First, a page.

Women’s Equality Day
August 26th marked Women’s Equality Day, a day which commemorates the passage of the 19th Amendment—which, when it was ratified a year later, finally granted women the right to vote. Passed in 1919 (and nearly 150 years following America’s independence), women’s suffrage is a symbol of our progress toward national gender equality. As times have changed, women have continued to make strides, claim a seat at the table, and fight for their right for full equality. The right to vote was the first of many rights women have had to fight for over the ensuing years. Here’s a round-up of various rights women have gained in the just the last 50+ years alone.
1. The Right to Equal Pay (1963)
The Equal Pay Act of 1963 is considered one of the first major steps in the fight toward economic equality for women. Signed by President John F. Kennedy, the act mandates that employers may not pay employees unequally for equal work—making the common practice of paying women lower wages than men unlawful, but unfortunately difficult to enforce. While a step in the right direction, Kennedy acknowledged that “much remains to be done to achieve full equality of economic opportunity.”
2. The Right to Run Marathons (1972)
In 1960, women were banned from participating in competitive road races (like the renowned Boston Marathon!) by the Amateur Athletic Union (AAU). The AAU, which oversaw amateur sports programs, stated that women were to be excluded from track and field races because of a debunked claim that “long-distance running could cause infertility in women.” After backlash and protests, including the first woman running the Boston Marathon disguised as a man in 1967, the AAU permitted women to track and field races in 1972.
3. The Right to Reproductive Freedom (1973)
Women’s reproductive rights were revolutionized in 1973 when the U.S. Supreme Court decided— in the landmark 7-2 Roe vs. Wade case— that a woman’s right to have an abortion was constitutionally protected.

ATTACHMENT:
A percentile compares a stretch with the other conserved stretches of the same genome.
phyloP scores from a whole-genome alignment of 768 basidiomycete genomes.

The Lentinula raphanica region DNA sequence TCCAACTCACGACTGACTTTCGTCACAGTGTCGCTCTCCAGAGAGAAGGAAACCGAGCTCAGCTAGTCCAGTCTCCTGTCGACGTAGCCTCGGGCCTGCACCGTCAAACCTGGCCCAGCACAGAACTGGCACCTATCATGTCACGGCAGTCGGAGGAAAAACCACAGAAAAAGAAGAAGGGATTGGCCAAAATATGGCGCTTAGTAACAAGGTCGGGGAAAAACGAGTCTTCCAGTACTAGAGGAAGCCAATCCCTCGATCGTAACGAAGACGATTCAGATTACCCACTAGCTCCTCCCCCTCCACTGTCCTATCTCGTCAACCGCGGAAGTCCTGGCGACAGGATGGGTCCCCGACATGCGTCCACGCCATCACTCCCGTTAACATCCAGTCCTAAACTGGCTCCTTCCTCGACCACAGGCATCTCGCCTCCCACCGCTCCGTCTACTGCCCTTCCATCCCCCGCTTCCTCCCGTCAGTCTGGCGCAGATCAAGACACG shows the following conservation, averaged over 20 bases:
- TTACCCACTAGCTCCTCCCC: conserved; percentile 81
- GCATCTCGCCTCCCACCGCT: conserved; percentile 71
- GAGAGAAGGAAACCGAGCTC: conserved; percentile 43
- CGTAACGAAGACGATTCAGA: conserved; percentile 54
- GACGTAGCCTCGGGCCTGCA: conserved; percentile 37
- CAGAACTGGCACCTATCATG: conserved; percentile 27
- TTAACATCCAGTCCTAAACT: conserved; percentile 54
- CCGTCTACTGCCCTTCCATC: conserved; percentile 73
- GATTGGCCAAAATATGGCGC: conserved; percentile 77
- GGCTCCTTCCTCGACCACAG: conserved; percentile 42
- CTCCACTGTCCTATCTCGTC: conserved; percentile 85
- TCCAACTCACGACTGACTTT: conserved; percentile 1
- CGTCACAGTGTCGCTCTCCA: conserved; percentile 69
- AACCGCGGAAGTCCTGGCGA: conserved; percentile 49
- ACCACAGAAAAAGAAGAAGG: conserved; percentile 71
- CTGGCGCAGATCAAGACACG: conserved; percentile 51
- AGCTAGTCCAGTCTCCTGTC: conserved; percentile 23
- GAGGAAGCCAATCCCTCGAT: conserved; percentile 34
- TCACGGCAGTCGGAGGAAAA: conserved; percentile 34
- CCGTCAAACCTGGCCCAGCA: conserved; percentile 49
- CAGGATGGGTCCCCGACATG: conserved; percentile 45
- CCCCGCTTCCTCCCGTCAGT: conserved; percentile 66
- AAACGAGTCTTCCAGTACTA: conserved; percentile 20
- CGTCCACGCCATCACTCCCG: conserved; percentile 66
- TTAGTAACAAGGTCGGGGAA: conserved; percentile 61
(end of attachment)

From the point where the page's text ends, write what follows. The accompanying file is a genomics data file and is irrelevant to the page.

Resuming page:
4. The Right to Serve on a Jury (1973)
Jury duty gets a bad rap as something many people try to avoid, but women in all 50 states weren’t even allowed to serve on a jury until 1973. Though the Civil Rights Act of 1957 permitted Black Americans and women to serve as jurors, it wasn’t until the early 1970s that all 50 states passed legislation allowing women to serve on a jury.
5. The Right to Credit (1974)
If you were a woman applying for a credit card forty years ago, you could anticipate questions like “are you married” or “are you planning on having children.” And if you were single, divorced, or widowed, it was likely that a bank would require you to bring a man to cosign your application. Passage of the Equal Credit Opportunity Act of 1974 made these discriminatory practices illegal and allowed people of any gender, race, and marital status the financial freedom to open their own line of credit.
Take Action! Celebrate Women’s Equality Day all week long by discussing the strides women have made with your friends and family.